Friday, 9 November 2012

No, I do not want to be your friend - ever!

An aspect of social media that we all enjoy is being able to get back in touch with people from our past. Sometimes it is old friends we lost contact with through moving areas or it is former work colleagues.

While many aspects of being on Facebook, Twitter and, to a degree, LinkedIn are positive, there are some negatives also.  In my case, these are the ex-boyfriends.

My first experience of an ex-boyfriend trying to get in touch was a bit of a shock.  I opened up Facebook one morning to see a ‘Friend Request’ had come through.  Opening it up, I felt my stomach turn over as I looked at the picture.  It was an ex-boyfriend from when I was a mere teenager.  Why the stomach wrenching feeling?  Well, for three years he beat me up.  But not only did he do that to me, he was very clever about it. He never hit me in the face – everywhere else was fair game – he didn’t want anyone to see the damage he was doing.  You know the type. Poor boy came from a broken home, father was an obese bully, mother was one step short of a hooker the amount of men that came and went in his life.  So, somehow, everyone felt sorry for him.  If only they knew.  Why was I with him for three years when he had done this to me? Simple. He destroyed all my self-confidence and was very convincing that it was ‘my fault’ that he hit me. You know the kind of thing – “you smiled at that man in the garage when paying for petrol so you must be having sex with him”, “you wore that skirt so that men would look at you at work”, “you ignored me when I spoke to you”, “you made me do it” – I’m sure you’ve heard that many, many times before in the media.  How did I find the courage to leave in the end?  Easy. He tried to stab me in our flat.  Did I ever report him?  Of course not. Who would have believed me?  Even my own mother could not believe the things he had done!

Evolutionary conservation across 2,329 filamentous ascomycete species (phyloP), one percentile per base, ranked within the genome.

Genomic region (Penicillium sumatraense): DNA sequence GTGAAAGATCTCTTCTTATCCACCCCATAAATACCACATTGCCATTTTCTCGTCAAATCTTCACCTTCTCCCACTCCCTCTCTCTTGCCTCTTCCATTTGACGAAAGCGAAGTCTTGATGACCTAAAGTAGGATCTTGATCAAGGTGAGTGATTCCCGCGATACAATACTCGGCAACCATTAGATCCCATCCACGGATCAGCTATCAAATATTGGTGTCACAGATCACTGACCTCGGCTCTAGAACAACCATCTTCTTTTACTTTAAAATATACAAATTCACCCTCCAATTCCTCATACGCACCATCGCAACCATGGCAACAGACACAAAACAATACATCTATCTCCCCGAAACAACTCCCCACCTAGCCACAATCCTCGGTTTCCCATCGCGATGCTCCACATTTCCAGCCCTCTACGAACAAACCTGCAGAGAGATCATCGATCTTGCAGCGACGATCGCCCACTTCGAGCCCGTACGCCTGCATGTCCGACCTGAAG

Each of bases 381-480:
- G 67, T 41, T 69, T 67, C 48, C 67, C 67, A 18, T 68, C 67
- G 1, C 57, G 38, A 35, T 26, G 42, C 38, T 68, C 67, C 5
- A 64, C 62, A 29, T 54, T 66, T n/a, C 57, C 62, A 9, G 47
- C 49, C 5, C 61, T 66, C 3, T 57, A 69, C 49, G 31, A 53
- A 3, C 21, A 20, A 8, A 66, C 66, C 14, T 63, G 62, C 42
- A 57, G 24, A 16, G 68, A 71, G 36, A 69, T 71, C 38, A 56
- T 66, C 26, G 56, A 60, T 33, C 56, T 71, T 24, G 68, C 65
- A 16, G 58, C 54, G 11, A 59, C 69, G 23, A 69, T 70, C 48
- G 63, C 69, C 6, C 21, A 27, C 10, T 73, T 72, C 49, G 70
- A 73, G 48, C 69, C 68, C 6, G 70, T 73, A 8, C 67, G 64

Why the hell did this man think, even almost thirty years later, that I would want to be his friend?  To see his profile picture - standing there, grinning, holding a lobster he had caught, made my stomach do a complete flip.  I looked at his profile briefly.  Was he just out of prison?  A divorcee?  No, he was happily married for over twenty-five years with adult children and – get this – a foster parent!  I hit the ignore button. 

Three hours later, there was another friend request waiting for me.  Guess who?  Yes, he had tried to friend me again.  How?  I had ignored the last request.  It turns out that clearly he must have been monitoring his account as once you ‘ignore’ a friend request, the status goes from ‘pending’ to nothing at all, so clearly he had seen I had not accepted it but rather than leave it at that, he sent another. I instantly blocked him this time and reported him for harassing me (not that Facebook will do anything about this).

I wondered how he had found me after all this time.  I had changed names where I had been married so how did he know who to look for?  Although my first name is a bit more unusual, there are plenty of those on Facebook too.

It turns out he simply Googled me.  As I have a WWII website containing family information, it was as simple as him entering one of my parents details and where I grew up and the page was presented to him.  At the bottom of the page was my name.  I had never considered that would lead to something like this.  Naturally I removed my name from every page there and then.  Too late on this occasion but at least it was done now.